Binding Data to Graph Elements

Most notably graph algorithms expect certain information asscociated with the graph elements they process. For example, a Shortest Path algorithm from the yWorks.yFiles.Algorithms namespace needs cost data associated with the edges of a graph.

The yFiles library uses the concept of data accessors to bind this information to graph elements. The general term "data accessor" comprises both storing data and retrieving data, i.e., setter methods (write behavior) and getter methods (read behavior). The actual implementations of these two aspects are interfaces IDataProvider and IDataAcceptor. IDataProvider defines read-only behavior on the contained data, its counterpart IDataAcceptor defines write-only behavior.

The most frequently used data accessors, for example, interfaces INodeMap and IEdgeMap, have read/write behavior, i.e., they inherit from both IDataProvider and IDataAcceptor. However, there are many cases where read-only behavior is sufficient. This is especially true for situations where the supplemental data is given as a parameter to a method, for example.

In general, using data accessors presents a flexible approach, since the realization of the actual data store is not constrained to given implementations but can be extended in any imaginable way. Also, there is no restriction on the number or the implementation of each type of custom data associated with a graph element.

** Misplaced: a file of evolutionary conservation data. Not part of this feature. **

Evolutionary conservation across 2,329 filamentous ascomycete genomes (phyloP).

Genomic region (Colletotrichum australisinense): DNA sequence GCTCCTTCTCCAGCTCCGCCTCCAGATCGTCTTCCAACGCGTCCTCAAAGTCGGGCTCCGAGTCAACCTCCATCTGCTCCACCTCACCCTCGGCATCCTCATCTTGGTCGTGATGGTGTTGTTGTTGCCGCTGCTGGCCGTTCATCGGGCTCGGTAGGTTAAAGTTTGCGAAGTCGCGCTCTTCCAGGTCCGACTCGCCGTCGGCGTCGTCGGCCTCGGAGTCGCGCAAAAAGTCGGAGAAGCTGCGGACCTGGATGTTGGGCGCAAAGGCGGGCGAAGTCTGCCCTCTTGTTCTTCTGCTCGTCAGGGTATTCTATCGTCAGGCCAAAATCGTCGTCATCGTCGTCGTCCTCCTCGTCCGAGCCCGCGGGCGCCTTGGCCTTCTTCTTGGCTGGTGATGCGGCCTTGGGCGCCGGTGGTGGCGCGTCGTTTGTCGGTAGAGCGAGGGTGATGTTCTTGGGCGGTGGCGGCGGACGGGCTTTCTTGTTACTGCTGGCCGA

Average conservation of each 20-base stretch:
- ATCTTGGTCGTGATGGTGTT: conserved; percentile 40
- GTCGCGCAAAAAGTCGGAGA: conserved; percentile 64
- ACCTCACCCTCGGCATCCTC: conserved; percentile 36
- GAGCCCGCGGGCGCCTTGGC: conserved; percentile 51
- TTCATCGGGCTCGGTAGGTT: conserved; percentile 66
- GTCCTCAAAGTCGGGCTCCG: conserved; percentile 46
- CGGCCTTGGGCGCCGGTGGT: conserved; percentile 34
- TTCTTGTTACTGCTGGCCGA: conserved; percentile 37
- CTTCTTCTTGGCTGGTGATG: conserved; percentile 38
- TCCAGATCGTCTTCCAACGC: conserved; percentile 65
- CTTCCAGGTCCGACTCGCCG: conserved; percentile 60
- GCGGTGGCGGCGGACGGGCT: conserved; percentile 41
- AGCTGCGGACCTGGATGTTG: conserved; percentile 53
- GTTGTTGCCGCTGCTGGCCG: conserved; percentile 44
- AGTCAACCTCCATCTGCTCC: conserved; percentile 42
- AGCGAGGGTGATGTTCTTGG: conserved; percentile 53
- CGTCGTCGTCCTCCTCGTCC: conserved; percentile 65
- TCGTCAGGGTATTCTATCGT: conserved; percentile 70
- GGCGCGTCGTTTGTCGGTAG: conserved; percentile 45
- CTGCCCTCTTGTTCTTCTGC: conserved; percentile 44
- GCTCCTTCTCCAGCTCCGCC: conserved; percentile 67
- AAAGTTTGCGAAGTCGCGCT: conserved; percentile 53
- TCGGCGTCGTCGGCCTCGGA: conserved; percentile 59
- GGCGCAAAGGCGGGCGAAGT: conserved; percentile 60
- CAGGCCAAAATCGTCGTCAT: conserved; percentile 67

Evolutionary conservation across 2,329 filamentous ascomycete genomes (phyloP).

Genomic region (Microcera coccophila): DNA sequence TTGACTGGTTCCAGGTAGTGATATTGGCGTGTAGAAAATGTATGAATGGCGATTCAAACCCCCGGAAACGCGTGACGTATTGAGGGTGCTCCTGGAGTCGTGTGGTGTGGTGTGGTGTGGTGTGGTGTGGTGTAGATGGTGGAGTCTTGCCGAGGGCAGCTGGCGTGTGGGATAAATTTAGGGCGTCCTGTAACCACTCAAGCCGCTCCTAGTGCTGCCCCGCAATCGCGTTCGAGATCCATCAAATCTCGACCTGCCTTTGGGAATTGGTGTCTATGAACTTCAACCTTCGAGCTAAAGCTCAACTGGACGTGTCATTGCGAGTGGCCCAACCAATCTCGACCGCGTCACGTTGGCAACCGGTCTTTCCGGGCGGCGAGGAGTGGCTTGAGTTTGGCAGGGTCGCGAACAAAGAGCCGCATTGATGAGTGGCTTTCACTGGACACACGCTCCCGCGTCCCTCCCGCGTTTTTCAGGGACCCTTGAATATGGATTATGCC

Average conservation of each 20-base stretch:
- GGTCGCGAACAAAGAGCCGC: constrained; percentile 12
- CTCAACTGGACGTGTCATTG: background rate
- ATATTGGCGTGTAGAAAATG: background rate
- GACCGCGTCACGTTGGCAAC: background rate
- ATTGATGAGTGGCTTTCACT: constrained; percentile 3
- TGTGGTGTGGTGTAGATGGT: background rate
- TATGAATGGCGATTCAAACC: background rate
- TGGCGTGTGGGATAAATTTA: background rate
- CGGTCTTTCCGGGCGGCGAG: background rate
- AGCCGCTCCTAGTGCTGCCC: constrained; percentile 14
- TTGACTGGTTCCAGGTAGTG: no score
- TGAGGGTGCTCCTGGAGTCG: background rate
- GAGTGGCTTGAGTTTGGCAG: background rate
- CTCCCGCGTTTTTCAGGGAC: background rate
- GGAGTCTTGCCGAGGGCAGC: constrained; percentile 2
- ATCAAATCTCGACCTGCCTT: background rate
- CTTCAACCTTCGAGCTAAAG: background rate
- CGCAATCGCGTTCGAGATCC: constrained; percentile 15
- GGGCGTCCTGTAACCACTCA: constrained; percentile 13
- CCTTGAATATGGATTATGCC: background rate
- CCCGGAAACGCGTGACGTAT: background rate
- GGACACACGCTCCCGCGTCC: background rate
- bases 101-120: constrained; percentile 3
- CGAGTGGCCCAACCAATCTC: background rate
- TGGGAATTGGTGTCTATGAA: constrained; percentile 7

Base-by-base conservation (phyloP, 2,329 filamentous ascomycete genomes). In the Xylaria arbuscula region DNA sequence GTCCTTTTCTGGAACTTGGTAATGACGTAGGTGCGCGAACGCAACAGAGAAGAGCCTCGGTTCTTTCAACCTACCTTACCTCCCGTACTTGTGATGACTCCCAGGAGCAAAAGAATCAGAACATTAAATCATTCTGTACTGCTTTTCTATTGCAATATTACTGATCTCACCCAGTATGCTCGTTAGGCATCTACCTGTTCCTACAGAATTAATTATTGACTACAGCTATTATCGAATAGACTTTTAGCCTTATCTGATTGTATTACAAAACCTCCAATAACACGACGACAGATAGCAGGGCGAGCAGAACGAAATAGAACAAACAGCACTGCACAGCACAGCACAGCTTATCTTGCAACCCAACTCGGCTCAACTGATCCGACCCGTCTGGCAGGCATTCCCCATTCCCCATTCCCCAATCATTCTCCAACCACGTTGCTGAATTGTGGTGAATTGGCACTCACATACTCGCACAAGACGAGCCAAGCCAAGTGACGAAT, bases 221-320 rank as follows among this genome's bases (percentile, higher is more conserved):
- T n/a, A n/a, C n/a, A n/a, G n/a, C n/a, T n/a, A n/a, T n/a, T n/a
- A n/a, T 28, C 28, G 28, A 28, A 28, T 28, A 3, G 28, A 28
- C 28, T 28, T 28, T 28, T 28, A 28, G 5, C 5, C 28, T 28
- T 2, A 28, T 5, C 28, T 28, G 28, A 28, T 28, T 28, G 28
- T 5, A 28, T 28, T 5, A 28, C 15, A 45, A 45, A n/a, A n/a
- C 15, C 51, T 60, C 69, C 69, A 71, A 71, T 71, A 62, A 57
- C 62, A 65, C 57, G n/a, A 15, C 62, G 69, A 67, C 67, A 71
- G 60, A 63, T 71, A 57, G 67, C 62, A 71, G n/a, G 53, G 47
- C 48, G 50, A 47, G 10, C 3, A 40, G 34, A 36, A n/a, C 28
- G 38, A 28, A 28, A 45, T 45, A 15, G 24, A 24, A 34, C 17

A Word on Subclassing Graph Elements

Normally, i.e., in popular object-oriented belief, customizing existent functionality means using inheritance. The yFiles graph implementation, however, disfavors this approach for the sake of the same technique used to provide supplemental data to graph elements. Instead of extending any of class Node or class Edge, arbitrary custom data can be bound to any instance of these classes by using data accessors.

The following topics have been discussed in this chapter:

  • The yFiles algorithms graph structure implementation basically consists of classes Graph, Node, and Edge.
  • The graph structure is directed, but also allows for undirected interpretation.
  • It knows about self-loops and parallel edges.
  • There is a clear hierarchy of responsibilities; especially, class Graph is the single authority for all structural changes.
  • To iterate over graph elements, class Graph returns enumerators. Also, there are interfaces INodeCursor and IEdgeCursor; these are typed variants of interface ICursor which defines a bidirectional cursor.
  • To store graph elements, there are classes NodeList and EdgeList; these are typed variants of class YList which defines a doubly linked list.
  • To bind arbitrary data to graph elements the yFiles library uses data accessors; data accessors can have read-only, write-only, or read/write behavior; interface IDataProvider offers read-only behavior, while interface IDataAcceptor offers write-only behavior.
  • The most frequently used data accessors are interfaces INodeMap and IEdgeMap; both have read/write behavior.
  • Instead of extending graph element classes to get customized functionality, yFiles favors the use of data accessors to bind arbitrary data to the instances of graph elements.